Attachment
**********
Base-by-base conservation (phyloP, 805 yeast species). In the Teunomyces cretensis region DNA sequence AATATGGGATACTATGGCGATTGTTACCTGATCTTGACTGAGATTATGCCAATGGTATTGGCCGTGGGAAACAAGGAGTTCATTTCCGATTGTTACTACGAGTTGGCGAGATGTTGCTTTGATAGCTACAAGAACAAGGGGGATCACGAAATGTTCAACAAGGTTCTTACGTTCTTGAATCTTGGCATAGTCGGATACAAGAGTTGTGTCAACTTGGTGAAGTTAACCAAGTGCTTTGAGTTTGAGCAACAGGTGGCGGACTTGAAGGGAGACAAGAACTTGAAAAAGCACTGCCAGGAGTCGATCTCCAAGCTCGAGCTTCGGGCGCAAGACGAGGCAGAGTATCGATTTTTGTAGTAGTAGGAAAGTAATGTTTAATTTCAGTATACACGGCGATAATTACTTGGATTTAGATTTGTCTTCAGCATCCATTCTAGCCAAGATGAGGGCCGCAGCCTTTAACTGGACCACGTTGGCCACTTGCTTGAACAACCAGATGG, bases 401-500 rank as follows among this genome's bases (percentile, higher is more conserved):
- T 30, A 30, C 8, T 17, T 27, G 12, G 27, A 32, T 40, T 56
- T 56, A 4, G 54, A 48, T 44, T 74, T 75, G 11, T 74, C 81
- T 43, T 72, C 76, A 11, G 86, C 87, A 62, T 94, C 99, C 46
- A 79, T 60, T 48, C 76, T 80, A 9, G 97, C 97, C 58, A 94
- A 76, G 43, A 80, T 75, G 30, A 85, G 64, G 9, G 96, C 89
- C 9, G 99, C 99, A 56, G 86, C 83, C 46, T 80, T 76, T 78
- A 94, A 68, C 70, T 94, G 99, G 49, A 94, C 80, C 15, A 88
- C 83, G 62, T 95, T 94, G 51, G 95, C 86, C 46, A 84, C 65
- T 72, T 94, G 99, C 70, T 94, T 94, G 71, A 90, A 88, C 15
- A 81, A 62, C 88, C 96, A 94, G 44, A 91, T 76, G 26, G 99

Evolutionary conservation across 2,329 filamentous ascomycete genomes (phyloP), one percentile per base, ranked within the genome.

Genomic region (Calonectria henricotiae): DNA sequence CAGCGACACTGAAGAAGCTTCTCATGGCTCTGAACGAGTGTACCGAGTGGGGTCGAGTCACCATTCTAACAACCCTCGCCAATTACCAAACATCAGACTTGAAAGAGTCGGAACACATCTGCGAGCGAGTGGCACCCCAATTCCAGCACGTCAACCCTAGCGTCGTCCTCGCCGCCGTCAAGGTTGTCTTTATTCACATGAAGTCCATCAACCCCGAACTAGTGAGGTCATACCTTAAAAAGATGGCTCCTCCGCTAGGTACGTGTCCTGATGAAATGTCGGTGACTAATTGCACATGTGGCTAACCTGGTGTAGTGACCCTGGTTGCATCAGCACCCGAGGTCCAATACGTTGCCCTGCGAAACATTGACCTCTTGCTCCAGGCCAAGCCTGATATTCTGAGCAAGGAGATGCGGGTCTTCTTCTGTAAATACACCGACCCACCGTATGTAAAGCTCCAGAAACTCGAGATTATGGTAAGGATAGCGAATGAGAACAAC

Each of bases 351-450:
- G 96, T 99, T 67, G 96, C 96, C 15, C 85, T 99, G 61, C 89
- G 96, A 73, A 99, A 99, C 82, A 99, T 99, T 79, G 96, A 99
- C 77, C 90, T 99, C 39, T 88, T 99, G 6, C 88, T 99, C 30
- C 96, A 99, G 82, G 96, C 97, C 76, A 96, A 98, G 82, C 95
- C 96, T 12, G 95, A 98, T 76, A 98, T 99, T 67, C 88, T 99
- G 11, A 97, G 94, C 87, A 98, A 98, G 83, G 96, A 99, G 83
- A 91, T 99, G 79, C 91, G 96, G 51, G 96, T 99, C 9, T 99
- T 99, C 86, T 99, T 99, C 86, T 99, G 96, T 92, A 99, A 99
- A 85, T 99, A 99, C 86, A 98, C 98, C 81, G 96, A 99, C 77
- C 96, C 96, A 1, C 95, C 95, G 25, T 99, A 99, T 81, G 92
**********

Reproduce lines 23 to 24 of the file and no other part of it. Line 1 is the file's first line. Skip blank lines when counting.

- A 85, T 99, A 99, C 86, A 98, C 98, C 81, G 96, A 99, C 77
- C 96, C 96, A 1, C 95, C 95, G 25, T 99, A 99, T 81, G 92